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October 26, 2007

Josh Fogg


Q. For those of us who don't get to altitude too often, can you tell us the difference, what the ball feels like in your hand, the one that's been in the humidor and one that has not?
JOSH FOGG: This year the ball has been pretty good. It really depends on how well they're rubbed up. The balls that have been put in play a few times throughout the game feel a little better because they've actually had some moisture in the field, the guys have been grabbing it and throwing it around.
When I was here a few years ago playing this visiting team, the balls, they kind of felt like cue balls. If you play pool a lot, you pick it up and it's kind of slick and hard to get a good grip on it. This year the balls have felt pretty good. If it's not rubbed up well enough, you can go out there and rub it up a little bit yourself and make do with what it is.

Q. A quick question for you. I know you were 42 and 15 since June at home. I know baseball is played between the lines and all that, but can you talk about what the first World Series game in Denver means tomorrow night, the DS to the CS and whether that can provide any sort of advantage?
JOSH FOGG: I think that's why they play 81 games at home and 81 games on the road. The whole 50,000 people screaming for you, and you get last at-bats. That's the reason why they play them that way. That's the advantage. You have a chance to go out there and try to score if their team scores, and it's tough to play with 50,000 people yelling at you. I'm looking forward to them screaming on my side this time.

Q. When you signed here what did you see things in this organization that led you to believe they could get to this point? And the second point is, a lot of people would look at any pitcher signing here as a brave move. Were there people saying, "What are you thinking here?"
JOSH FOGG: There weren't that many opportunities for me two years ago. I didn't have a great year coming out of Pittsburgh. My fourth year there wasn't unbelievable. I had limited options at that point. Colorado gave me a chance, and you know, I think the whole -- pitching here is kind of a -- it's what you make of it. There are pitchers pitching there, also. I have no problem going out there, and if I win 9 to 8 it's the same thing as winning 2 to 1. A win is a win in this game.
I think once I got here in spring training two years ago, you could see the amount of talent that was on this team, how well the young guys swung the bats, Holliday, Hawpe, Atkins, one of the better hitters in the National League. Everybody knew who Todd Helton was when I got here. It was one of those things you could see the makings of a great team, and we managed to put it together this year.

Q. Along the lines of dealing with the ball, when you are trying to compensate on breaking pitches, for those of us who haven't seen a game here, do you have to snap it off more, or what's the biggest thing you need to do to make it work?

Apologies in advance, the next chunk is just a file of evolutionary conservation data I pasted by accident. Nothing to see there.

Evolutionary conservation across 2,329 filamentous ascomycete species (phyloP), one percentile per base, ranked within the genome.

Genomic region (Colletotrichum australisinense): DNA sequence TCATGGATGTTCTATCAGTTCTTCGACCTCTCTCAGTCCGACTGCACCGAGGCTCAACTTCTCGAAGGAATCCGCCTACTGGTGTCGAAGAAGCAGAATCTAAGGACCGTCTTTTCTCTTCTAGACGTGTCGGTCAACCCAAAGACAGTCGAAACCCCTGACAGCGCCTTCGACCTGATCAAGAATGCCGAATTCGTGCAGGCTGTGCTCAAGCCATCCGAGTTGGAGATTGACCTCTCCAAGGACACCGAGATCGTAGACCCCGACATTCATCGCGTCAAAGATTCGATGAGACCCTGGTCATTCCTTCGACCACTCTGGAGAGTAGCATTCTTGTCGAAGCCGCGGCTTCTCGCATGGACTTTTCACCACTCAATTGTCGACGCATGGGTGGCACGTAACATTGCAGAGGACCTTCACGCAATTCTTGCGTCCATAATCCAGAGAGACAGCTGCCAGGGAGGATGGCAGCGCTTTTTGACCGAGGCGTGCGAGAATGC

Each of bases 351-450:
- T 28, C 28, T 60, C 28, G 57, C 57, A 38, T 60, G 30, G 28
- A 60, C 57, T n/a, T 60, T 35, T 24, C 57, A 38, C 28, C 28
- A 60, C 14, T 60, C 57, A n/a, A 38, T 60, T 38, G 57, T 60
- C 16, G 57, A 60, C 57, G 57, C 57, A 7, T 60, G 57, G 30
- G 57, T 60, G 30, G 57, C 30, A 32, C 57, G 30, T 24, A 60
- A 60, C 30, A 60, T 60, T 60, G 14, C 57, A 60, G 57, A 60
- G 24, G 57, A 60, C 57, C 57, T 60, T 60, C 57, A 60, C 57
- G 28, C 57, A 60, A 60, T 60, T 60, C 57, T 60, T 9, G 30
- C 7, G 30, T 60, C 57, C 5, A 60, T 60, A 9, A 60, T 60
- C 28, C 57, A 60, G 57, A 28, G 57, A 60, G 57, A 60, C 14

JOSH FOGG: If I could throw it any harder or any better, I'd be doing it everywhere. I think one of the keys to pitching here is breaking balls are great, but if that's your go-to pitch you're not going to have that much success because you're not going to get the same break that you would anywhere else.
I think one of the reasons I've had success in this park is that I'm more of a change-up guy, more front to back. I take some velocity off the fastball, and I'm not trying to fool guys on Josh Beckett curve balls, I'm trying to get them off their front foot and mishit the ball. I think pitching at altitude, it is what it is, but you can't rely heavily on a nasty curveball. It's not going to be as nasty every time, and you've got to rely on some other pitches.

Q. Do you know what the gyro ball is, and have you ever tried to throw one?
JOSH FOGG: I have no idea what it is. I've heard a lot about it. When you see it, it looks like a change-up. I don't know. I'm guessing it's his change-up. Hopefully he doesn't throw it to me (laughter).

Q. It took such an historic run for you guys to get to this point and now obviously down 0-2. Can you finish off this World Series and make sure that one stands the test of time, can that be motivation, or do you try to block that out?
JOSH FOGG: I think the reason why we've had success the last month is that we've taken it one game at a time. Now more than ever that's kind of what we have to do. We have to go out there and find a way to win tomorrow. It's not -- you can't think about, oh, we've got to win three here, we've got to win two here. We've got to win tomorrow. Tomorrow is the biggest game of the year for us. Luckily that's the way we've played the last month, and I think that's the attitude that everybody in that locker room has right now. When we lost the first game 13-to-1 we came in the next day, that was the biggest game of the year, the next one, for us.
Now being back at home and having home-field advantage, I think we feel like we have a little better chance going out there tomorrow. You know, we're looking forward to getting out there and trying to get that one win under our belt and go out and get the next one after that.

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